Best Practices for Managing Millennials

According to Pew Research Center, more than one-in-three American workers are millennials, making up the largest share of the U.S. workforce. Businesses must understand the new set of career values and motivations this generation brings to the table and adjust management styles that will maximize millennial loyalty, engagement, and productivity.


Millennials look for businesses that have a purpose beyond making a profit. They’re drawn to companies that:

  1. Communicate greater vision and meaning
  2. Create a foundation of trust and integrity
  3. Treat employees and customers well
  4. Deliver quality products and/or services

Only 5% of millennials think profit-focused values ensure long-term success for a business


26% believe that employee satisfaction, fair treatment, and loyalty will result in long-term success


64% of CEOs say that corporate social responsibility is core to their business

When evaluating job opportunities, millennials rank a good work/life balance and opportunities to progress as the most important factors in their decision outside of salary. 78% of workers at Facebook1, 74% of workers at Apple1, and 72% of workers at Google1 believe that their work improves society.


It’s a commonly held belief that millennials are unlikely to stay at one job for long, but this is often due to insufficient professional development. Technology companies can encourage millennial retention by:

  1. Actively supporting leadership ambitions with career resources and development programs
  2. Providing mentors who are invested in their success instead of managers who take an authoritarian approach to hitting metrics
  3. Offering on-the-job training for hard skills like learning a new programming language or mastering a new tool
  4. Promoting intrapreneurship to help develop millennial leaders and drive product and process innovation
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63% of millennials say their leadership skills are not being fully developed


94% of millennials who have a mentor say they receive good advice


91% say their mentor is interested in their personal development

In 2015, approximately 95% of SAS Institute employees participated in professional training, averaging 25 hours per full-time employee. Millennials intending to stay with an organization for more than five years are twice as likely to have a mentor.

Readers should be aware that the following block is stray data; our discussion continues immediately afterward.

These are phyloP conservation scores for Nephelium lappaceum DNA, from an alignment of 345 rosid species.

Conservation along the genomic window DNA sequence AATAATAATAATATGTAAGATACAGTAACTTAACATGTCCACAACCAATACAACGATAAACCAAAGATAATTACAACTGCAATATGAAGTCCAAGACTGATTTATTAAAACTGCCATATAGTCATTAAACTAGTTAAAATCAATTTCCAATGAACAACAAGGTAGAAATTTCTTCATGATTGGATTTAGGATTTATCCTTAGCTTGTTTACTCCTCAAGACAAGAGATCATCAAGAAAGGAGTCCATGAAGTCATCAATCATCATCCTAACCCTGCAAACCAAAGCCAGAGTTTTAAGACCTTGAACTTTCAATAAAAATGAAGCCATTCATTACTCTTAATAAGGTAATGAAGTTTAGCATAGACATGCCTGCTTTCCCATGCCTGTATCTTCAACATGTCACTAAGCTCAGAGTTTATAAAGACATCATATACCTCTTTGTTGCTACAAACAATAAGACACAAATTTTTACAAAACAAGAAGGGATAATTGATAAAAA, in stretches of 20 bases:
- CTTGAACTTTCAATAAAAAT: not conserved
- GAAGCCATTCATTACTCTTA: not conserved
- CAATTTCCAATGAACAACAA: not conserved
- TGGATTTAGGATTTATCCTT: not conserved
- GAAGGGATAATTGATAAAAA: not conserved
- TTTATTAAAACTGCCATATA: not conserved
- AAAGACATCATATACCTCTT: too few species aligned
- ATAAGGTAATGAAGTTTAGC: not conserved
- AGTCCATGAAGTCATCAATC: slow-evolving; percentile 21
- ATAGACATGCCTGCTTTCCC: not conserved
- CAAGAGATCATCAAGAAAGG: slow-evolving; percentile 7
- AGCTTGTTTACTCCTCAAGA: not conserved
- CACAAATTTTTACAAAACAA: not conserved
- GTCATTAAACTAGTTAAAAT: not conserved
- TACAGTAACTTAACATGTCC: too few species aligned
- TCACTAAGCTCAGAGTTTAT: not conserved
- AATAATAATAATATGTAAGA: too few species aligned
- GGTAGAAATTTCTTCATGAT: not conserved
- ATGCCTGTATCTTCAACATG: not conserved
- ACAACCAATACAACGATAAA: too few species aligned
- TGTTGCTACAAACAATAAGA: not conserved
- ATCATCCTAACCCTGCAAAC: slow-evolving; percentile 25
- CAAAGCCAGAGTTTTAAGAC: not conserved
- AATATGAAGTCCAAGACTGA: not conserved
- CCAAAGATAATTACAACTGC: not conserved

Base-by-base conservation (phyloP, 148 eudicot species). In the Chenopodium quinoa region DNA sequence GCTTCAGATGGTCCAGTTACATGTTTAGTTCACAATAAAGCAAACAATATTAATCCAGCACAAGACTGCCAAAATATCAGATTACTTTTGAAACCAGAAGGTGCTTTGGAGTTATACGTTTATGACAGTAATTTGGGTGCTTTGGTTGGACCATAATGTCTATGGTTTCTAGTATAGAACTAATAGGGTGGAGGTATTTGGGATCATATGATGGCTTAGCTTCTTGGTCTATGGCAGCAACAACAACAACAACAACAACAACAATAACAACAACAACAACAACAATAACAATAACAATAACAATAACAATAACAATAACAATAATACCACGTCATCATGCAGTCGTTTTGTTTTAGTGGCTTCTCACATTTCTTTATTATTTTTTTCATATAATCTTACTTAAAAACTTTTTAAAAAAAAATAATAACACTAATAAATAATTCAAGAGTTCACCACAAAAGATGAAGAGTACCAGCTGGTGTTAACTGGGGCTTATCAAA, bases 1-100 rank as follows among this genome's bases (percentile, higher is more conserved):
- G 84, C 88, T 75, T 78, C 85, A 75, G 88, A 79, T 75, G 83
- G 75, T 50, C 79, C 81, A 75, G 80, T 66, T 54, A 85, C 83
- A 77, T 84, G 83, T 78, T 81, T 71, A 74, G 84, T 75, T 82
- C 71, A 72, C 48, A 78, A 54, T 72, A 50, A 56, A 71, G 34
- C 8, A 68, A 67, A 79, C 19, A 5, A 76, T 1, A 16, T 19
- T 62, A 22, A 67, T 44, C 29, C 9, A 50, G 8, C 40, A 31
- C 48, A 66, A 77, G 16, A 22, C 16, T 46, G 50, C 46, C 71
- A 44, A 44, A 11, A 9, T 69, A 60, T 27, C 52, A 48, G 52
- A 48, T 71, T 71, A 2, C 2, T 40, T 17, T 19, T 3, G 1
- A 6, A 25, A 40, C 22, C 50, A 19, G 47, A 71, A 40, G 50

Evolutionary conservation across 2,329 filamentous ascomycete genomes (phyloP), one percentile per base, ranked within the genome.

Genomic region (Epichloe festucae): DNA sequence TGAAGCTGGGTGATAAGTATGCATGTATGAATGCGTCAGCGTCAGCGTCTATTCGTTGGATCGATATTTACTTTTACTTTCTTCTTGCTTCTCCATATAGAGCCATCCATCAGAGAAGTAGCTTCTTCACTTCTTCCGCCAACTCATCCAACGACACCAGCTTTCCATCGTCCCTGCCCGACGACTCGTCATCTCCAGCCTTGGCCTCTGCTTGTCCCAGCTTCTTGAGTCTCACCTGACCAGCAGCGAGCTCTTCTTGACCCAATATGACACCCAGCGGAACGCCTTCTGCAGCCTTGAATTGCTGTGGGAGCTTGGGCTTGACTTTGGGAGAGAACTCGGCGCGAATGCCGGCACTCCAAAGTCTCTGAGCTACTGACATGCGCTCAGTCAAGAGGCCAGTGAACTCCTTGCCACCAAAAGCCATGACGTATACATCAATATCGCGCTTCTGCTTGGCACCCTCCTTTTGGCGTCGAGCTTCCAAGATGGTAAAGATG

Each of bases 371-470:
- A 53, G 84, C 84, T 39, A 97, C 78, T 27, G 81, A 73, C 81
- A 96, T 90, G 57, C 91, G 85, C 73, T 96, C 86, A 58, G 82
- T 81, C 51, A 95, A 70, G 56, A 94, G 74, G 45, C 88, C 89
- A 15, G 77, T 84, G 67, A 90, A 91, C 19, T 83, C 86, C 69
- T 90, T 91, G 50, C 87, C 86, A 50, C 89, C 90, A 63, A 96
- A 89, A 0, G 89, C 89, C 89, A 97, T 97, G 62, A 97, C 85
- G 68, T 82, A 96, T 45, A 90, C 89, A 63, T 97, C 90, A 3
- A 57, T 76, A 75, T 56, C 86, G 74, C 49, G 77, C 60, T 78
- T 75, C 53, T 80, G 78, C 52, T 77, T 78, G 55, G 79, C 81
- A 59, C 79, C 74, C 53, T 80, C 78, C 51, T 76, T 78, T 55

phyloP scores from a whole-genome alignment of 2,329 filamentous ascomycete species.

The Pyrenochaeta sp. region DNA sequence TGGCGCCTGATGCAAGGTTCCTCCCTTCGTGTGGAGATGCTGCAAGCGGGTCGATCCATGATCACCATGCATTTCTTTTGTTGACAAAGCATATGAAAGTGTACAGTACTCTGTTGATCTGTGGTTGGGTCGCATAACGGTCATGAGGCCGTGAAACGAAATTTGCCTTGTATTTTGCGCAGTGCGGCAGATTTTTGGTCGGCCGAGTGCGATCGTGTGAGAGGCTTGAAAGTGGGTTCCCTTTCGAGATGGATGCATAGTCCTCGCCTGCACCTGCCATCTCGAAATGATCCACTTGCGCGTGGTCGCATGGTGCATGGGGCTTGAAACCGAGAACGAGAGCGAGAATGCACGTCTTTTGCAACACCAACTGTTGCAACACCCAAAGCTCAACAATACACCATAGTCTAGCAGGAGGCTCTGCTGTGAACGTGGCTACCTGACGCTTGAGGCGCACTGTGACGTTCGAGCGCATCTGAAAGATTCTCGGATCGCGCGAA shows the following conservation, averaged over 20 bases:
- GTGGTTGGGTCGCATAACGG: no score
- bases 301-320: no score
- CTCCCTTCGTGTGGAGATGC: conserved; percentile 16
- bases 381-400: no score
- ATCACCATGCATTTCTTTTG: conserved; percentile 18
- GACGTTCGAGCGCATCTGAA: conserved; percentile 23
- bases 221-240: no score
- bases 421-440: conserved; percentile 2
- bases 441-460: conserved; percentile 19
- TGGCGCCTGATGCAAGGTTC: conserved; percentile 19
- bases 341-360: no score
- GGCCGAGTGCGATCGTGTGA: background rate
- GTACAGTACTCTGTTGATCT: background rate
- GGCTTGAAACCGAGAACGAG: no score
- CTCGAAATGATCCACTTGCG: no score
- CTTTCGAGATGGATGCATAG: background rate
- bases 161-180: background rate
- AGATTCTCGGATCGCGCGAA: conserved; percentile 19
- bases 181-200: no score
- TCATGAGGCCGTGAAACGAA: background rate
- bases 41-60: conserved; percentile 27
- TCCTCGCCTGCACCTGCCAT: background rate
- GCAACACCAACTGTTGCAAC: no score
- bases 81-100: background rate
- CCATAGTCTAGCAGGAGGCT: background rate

Today’s organizational structures are shifting from traditional hierarchy to networks of small, agile teams. This new model requires businesses to focus on culture and engagement, enabling business units and teams of technical experts to closely collaborate and share information.

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76% of millennials report high levels of satisfaction where there is a creative, inclusive working culture, rather than a more authoritarian, rules-based approach


When considering human capital challenges, the #1 issue on leaders’ minds in 2016 was redesigning organizational structure to meet the demands of the workforce and today’s business climate

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Companies that embrace network-based business models grow faster, scale with lower marginal cost, generate the highest revenue multipliers


To attract and hold onto millennial talent, organizations need to answer these questions with a resounding ‘yes.’

  1. Can employees be proud of this company, what it stands for, and the way business is done?
  2. Is the work here fulfilling and enjoyable?
  3. Are employees empowered to reach their full potential?
  4. Are people prioritized and treated well here?

Understanding is the key to effectively managing the growing workforce of millennials. This generation of workers is most likely to remain with an organization that shares their values, has a sense of purpose, and supports professional development. To reduce turnover and increase millennial satisfaction, leaders should evaluate their company against these business values and identify areas where they may need to adapt.


1The discussion of specific companies in this document is not an endorsement of nor does it suggest an affiliation with these companies.

Vista Equity Partners Management, LLC (“Vista”) is an SEC registered adviser. This document is intended to provide general information regarding Vista’s private equity investing expertise and not for the purpose of soliciting investors for any Vista Fund. Under no circumstances should the information provided be considered an offer to sell, or a solicitation to buy, any security. Such offer or solicitation may only be made to accredited investors and qualified purchasers pursuant to the current offering documents of the relevant Vista Fund. The information provided is strictly confidential and may not be reproduced or disseminated to any third parties without the written consent of Vista. The past performance of previous Vista Funds and portfolio companies is not necessarily indicative of future results. Investors in Vista Funds may lose investment capital. There can be no assurance that any future Vista Funds or portfolio companies will achieve comparable results. ©2018 Vista

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